Improve Performance and Management of Large Table by Converting to Partitioned View in SQL Server

By:   |   Updated: 2022-10-28   |   Comments (4)   |   Related: > Partitioning


The management of data in a relational database eventually boils down to CPU, RAM, and DISK. Since the DISK subsystem is the slowest component in any computer design, it is important to optimize the number of pathways to the storage device. Operations such as a full table scan have to traverse all data pages in a table to obtain the final result. The time spent for such an operation increases as the size of the data increases. How can we decrease the execution time of normal queries and/or database maintenance?


Some popular ways in SQL Server to partition data are database sharding, partitioned views and table partitioning. The technique divides the data into buckets using some type of hash key such as a date and/or a natural key. By placing the partitions on different files, database parallelism can be increased and the execution time reduced.

Typically, deleting data is a time-consuming effort since all data pages of a given table have to be searched given the delete criteria. When using partitioning, we are dealing with logical objects such as a table, file group and file. The time to delete this meta-data is extremely quick. Finally, backup operations can be simplified since most companies do not rewrite history. Thus, if we are partitioning data by quarters of a year, older logical objects can be backed up once and set to read-only.

Business Problem

The Big John's BBQ company was established in 2011. The goal of the company is to send out packages of pig parts to members on a monthly basis. Internal users of the company website have been complaining that the latency of the system has been increasing over time. Because users hardly search for data that is more than three months old, the main customer table is a great candidate for partitioning.

Today, we are going to migrate data from the current datamart (warehouse) to a new database that uses a partitioned view. The goal is to reduce the execution time of queries while not impacting the current software.

Current Database Design

It is always best to know what your client does for a living. That way, you can provide the right solution with the correct budget. The image below shows the parts of a pig that you might see in a grocery store. In my spare time, I love making smoked pulled pork using the butt of a pig.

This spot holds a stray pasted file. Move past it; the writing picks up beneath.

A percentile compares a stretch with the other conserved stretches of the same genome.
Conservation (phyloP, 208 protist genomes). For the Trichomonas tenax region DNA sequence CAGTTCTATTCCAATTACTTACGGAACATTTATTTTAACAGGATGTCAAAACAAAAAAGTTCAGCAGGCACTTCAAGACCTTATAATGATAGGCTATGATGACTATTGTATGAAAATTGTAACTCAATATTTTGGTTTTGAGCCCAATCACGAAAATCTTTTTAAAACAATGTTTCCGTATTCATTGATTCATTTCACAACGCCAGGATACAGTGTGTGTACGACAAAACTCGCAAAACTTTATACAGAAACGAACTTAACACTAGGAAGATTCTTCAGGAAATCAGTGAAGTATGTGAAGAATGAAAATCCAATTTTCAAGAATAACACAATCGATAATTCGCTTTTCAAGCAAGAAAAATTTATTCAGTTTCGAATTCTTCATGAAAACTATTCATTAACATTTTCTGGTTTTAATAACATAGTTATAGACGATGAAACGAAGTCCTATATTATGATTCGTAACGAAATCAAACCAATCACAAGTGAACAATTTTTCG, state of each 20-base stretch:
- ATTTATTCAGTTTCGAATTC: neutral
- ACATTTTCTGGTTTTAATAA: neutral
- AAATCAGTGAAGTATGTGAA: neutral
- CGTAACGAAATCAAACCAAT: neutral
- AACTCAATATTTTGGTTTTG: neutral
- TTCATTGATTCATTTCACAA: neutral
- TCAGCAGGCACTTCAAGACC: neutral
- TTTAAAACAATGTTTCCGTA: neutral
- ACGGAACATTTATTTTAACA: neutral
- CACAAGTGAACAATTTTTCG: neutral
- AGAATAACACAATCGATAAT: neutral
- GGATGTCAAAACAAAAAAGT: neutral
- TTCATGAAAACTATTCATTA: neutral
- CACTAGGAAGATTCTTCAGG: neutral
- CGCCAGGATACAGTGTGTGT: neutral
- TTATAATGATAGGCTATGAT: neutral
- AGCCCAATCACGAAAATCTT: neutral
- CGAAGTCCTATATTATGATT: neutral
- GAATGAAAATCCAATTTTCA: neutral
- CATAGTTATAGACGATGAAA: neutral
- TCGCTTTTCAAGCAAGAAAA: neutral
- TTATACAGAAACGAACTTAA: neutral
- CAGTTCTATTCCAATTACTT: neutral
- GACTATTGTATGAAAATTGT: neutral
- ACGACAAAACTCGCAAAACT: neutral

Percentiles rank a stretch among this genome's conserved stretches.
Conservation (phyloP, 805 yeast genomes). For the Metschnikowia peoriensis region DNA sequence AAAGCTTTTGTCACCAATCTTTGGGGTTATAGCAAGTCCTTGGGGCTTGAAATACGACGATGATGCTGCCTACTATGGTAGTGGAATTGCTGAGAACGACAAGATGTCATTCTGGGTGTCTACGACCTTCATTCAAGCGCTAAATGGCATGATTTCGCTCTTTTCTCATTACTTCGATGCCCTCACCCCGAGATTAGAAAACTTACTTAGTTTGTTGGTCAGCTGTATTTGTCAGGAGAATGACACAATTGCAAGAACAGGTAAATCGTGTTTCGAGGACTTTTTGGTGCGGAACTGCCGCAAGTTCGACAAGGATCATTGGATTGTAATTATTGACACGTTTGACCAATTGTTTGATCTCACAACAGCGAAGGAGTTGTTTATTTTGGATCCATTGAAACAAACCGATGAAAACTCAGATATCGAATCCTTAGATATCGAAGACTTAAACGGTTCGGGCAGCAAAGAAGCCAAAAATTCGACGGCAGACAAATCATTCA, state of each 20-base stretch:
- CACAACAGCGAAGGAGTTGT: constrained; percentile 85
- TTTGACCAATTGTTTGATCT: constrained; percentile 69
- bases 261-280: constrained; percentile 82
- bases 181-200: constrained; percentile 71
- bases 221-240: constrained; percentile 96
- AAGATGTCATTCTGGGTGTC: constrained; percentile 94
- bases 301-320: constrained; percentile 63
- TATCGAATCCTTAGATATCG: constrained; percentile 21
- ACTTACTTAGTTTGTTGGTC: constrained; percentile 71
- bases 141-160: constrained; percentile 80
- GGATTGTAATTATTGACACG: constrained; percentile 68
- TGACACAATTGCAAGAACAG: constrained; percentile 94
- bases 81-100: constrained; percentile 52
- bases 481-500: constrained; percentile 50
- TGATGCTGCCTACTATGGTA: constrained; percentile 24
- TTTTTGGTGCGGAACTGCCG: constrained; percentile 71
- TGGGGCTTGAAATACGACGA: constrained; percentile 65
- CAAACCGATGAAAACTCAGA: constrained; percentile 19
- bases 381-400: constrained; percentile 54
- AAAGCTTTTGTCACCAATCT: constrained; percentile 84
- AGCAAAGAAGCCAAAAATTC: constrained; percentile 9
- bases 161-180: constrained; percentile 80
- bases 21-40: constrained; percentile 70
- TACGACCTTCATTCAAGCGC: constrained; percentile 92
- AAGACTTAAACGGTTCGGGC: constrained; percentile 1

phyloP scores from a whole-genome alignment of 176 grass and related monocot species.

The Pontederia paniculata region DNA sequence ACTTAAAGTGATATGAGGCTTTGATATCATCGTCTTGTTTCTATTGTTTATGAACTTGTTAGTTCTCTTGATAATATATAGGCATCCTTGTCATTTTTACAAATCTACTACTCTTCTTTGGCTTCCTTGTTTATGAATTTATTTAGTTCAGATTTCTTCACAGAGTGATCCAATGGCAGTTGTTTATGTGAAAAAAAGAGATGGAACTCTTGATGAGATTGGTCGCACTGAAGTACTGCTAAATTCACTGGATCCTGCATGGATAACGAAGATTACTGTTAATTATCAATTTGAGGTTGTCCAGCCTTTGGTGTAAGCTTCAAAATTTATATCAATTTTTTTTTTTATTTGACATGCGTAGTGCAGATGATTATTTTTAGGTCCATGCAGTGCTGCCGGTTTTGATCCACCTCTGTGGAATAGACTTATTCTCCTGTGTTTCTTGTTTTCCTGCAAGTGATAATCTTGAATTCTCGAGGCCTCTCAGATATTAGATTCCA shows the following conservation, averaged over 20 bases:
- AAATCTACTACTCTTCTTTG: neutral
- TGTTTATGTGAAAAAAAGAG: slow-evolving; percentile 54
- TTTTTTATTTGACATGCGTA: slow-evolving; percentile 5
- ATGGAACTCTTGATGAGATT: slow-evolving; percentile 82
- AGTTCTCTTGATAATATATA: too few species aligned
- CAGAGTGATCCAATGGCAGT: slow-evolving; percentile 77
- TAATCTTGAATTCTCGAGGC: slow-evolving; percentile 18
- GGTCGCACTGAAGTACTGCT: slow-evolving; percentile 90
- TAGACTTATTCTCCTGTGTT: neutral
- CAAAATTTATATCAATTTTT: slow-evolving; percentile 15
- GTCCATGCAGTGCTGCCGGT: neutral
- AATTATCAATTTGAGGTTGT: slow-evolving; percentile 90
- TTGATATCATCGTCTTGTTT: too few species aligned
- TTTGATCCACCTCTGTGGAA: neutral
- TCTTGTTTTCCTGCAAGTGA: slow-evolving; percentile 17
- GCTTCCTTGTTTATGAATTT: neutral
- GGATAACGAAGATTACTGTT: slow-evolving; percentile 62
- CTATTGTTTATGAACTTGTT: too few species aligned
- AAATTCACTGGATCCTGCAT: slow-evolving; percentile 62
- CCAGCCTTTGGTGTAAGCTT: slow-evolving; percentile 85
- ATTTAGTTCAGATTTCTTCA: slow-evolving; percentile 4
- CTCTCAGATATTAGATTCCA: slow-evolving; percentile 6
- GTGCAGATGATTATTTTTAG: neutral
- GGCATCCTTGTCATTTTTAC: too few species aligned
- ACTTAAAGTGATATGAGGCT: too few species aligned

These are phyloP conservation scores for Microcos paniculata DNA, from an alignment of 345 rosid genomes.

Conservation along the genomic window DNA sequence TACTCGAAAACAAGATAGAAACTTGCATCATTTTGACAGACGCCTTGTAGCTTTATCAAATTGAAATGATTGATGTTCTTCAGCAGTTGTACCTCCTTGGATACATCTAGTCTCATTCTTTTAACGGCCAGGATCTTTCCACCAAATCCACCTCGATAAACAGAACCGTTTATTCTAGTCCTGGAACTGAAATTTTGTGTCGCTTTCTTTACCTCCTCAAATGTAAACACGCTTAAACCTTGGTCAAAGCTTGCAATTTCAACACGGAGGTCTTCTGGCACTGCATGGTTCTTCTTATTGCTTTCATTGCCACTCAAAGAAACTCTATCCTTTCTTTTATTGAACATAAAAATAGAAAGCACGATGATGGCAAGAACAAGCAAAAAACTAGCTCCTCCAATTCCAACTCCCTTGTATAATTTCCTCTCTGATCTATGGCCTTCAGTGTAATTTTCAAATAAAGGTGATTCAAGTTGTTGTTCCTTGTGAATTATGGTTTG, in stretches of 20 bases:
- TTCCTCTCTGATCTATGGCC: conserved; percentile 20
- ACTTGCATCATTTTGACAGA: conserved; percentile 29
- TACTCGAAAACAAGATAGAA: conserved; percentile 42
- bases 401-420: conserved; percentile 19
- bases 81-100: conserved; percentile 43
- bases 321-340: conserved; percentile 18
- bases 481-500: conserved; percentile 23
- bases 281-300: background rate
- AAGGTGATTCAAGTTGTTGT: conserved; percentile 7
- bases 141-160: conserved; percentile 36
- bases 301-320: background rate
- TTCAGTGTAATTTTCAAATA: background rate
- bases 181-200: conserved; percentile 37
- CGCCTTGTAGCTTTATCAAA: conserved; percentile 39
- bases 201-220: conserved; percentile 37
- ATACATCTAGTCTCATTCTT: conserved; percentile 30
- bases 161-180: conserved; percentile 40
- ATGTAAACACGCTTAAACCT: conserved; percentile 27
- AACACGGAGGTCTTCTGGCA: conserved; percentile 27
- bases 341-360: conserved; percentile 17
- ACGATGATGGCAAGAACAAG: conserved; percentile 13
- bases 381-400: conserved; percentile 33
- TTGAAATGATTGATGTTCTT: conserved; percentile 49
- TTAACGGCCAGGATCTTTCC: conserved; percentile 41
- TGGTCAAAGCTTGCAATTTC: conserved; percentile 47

partitioned views - image of pig parts

The database for Big John's BBQ has two dimension tables and one fact table. It was purposely created this way since we want to focus on the technique, not a complex database schema. The query below uses the system catalog views to return detailed information about the database schema.

-- Q1 - Find database objects
select,, o.type_desc
  sys.objects o join sys.schemas s 
  o.schema_id = s.schema_id
  is_ms_shipped = 0 and in ('DIM', 'FACT')
order by 

The screen shot below was taken from SQL Server Management Studio (SSMS). It shows 14 user defined objects. The last three objects are of real importance since they store the data.

partitioned views - objects in the database.

Many times, the table with the largest number of records is the only one that needs attention. In our case, we are looking to reduce query time on the CUSTOMERS table in the FACT schema. The execution of the COUNT function is one way to get record counts by table name. However, this may take considerable time with larger tables. A quicker way to retrieve the same result is to grab the extended object property of the table using the OBJECTPROPERTYEX function.

-- Q2 – Grab table counts
select as the_schema_name, as the_table_name,
  OBJECTPROPERTYEX(t.object_id, 'Cardinality') as the_row_count
  sys.tables t join sys.schemas s 
  t.schema_id = s.schema_id
  is_ms_shipped = 0 and in ('DIM', 'FACT');

The above snippet shows T-SQL code to return the schema name, table name and row count for all tables in the current database. The below image shows results of executing the query. We can see that the CUSTOMERS table has almost 1 million records.

partitioned views - table counts

Many things in the SQL Server engine have changed over time. However, the basic engineering diagram is shown below. Any user defined database usually has one log file and one or more data files. Increasing the number of data files increases the potential IOPS for the database server. Of course once you solve one bottleneck, another one will crop up to limit performance.

partitioned views - how SQL Server database engine works

Before we start creating a new database for the partitioned view, we should look at the number of files and filegroups in the existing database. The image below shows that there is one data and one log file in the BIG_JONS_BBQ_DW database.

partitioned views - files in big jons bbq dw

By default, all objects are stored in the PRIMARY file group. This includes all the system tables and views. This database does not have any user defined filegroups.

partitioned views - file groups in big jons bbq dw

To recap, the current database has one table that has almost 1 million rows. We want to create a partitioned view to decrease the execution time of queries without significant changes to the front-end website code.

New Database Design

The new database design can be designed in two pieces. First, the static dimensional data in the date and pig packages tables can be brought over as is since the volume of the data is quite low. Also, the function to create hash keys can be coded and deployed to the DIM schema. Second, the dynamic fact data is where partitioning is needed to increase performance and reduce the maintenance burden of the customers table. Let's work on the first static piece now.

The image below shows a new database named BBQ_PART_VIEW has been created on SQL Server 2019 within an Azure VM named vm4sql19.